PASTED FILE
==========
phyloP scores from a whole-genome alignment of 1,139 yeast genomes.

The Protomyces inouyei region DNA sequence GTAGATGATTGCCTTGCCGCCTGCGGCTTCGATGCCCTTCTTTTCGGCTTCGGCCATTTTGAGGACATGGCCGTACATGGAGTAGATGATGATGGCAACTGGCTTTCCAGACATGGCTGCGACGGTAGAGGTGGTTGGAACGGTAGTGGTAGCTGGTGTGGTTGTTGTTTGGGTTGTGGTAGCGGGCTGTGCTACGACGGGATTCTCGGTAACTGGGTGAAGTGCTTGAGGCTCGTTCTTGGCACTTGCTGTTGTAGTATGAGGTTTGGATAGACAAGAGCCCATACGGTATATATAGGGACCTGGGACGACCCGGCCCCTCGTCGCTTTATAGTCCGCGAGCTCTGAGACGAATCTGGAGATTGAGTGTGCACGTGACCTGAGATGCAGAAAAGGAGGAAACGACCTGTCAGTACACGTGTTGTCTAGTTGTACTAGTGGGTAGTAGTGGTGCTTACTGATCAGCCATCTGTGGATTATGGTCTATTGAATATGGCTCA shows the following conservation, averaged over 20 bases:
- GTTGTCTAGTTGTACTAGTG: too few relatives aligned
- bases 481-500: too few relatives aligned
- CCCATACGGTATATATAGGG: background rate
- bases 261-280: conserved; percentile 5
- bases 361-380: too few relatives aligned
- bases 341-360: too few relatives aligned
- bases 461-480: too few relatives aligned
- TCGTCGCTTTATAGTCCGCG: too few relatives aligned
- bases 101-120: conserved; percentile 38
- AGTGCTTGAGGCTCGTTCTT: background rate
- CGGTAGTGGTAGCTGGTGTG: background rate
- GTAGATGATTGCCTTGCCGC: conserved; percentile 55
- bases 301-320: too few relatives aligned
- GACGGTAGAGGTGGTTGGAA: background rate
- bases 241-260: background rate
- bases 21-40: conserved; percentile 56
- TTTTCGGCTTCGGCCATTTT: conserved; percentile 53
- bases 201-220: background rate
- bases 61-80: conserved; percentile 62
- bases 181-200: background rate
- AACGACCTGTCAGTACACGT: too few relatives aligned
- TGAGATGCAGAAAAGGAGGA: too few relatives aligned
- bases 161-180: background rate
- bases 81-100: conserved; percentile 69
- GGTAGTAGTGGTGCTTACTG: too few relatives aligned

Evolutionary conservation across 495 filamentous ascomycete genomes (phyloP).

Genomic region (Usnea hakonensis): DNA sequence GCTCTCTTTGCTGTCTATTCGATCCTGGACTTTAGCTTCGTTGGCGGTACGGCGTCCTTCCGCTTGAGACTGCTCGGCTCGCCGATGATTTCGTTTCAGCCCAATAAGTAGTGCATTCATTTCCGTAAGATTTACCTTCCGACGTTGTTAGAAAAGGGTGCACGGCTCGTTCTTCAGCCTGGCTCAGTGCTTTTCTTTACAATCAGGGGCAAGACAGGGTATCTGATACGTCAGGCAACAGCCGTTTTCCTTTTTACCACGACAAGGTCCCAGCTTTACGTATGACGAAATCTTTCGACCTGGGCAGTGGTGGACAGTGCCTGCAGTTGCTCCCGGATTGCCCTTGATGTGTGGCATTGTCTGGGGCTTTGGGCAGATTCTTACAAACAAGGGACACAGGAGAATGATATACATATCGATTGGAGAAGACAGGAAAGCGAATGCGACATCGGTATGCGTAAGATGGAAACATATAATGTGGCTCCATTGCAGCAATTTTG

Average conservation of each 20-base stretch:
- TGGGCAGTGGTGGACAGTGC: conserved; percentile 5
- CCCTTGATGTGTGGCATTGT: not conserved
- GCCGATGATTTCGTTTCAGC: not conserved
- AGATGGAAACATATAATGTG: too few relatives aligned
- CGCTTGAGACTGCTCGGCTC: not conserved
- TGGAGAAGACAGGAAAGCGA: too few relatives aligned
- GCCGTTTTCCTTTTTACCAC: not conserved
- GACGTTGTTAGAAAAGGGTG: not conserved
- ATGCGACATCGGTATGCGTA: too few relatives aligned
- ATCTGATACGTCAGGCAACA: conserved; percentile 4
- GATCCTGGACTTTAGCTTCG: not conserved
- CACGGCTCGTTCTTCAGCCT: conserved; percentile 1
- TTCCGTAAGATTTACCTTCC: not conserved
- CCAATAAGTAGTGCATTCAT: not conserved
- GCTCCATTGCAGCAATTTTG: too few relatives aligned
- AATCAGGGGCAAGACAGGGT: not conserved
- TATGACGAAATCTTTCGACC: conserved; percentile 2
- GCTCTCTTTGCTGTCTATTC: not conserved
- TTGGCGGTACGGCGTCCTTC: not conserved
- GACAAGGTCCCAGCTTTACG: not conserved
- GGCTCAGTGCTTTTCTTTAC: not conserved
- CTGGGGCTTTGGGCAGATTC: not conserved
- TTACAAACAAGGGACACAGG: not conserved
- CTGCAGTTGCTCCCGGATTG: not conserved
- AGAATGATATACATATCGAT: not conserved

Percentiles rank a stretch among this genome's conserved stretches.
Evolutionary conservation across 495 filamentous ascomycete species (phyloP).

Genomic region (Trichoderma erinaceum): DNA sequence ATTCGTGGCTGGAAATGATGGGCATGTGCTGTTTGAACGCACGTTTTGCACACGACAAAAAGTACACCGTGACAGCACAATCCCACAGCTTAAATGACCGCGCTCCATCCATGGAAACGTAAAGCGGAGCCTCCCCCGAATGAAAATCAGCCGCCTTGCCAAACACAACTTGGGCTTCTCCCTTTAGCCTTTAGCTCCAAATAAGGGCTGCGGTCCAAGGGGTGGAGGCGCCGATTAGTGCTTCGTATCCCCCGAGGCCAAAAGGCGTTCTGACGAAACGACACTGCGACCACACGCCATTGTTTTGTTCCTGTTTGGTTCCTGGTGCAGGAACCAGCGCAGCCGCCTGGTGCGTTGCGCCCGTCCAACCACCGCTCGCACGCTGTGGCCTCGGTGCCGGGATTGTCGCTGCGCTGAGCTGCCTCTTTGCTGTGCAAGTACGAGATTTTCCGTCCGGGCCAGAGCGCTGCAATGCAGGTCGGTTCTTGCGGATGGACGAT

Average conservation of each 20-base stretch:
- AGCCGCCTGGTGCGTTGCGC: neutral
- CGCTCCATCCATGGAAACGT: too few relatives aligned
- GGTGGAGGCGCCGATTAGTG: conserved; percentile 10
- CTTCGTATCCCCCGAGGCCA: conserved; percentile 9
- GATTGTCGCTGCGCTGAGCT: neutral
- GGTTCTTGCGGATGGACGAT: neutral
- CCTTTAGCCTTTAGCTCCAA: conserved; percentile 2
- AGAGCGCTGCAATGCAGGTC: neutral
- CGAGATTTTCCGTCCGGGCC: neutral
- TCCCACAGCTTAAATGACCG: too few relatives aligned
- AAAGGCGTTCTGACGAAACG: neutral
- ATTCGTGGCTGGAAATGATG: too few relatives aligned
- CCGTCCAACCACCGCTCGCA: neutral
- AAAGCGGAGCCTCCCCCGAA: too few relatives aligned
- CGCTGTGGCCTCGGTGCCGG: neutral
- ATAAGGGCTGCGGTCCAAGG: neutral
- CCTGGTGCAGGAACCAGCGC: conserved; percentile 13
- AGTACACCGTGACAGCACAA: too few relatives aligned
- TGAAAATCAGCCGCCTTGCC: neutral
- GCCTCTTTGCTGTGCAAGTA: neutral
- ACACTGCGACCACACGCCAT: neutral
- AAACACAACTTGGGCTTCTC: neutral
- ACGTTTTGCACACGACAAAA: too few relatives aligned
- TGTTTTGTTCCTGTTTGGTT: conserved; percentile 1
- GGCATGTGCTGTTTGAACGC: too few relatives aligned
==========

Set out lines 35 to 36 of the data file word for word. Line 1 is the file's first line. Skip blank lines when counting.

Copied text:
- CGCTTGAGACTGCTCGGCTC: not conserved
- TGGAGAAGACAGGAAAGCGA: too few relatives aligned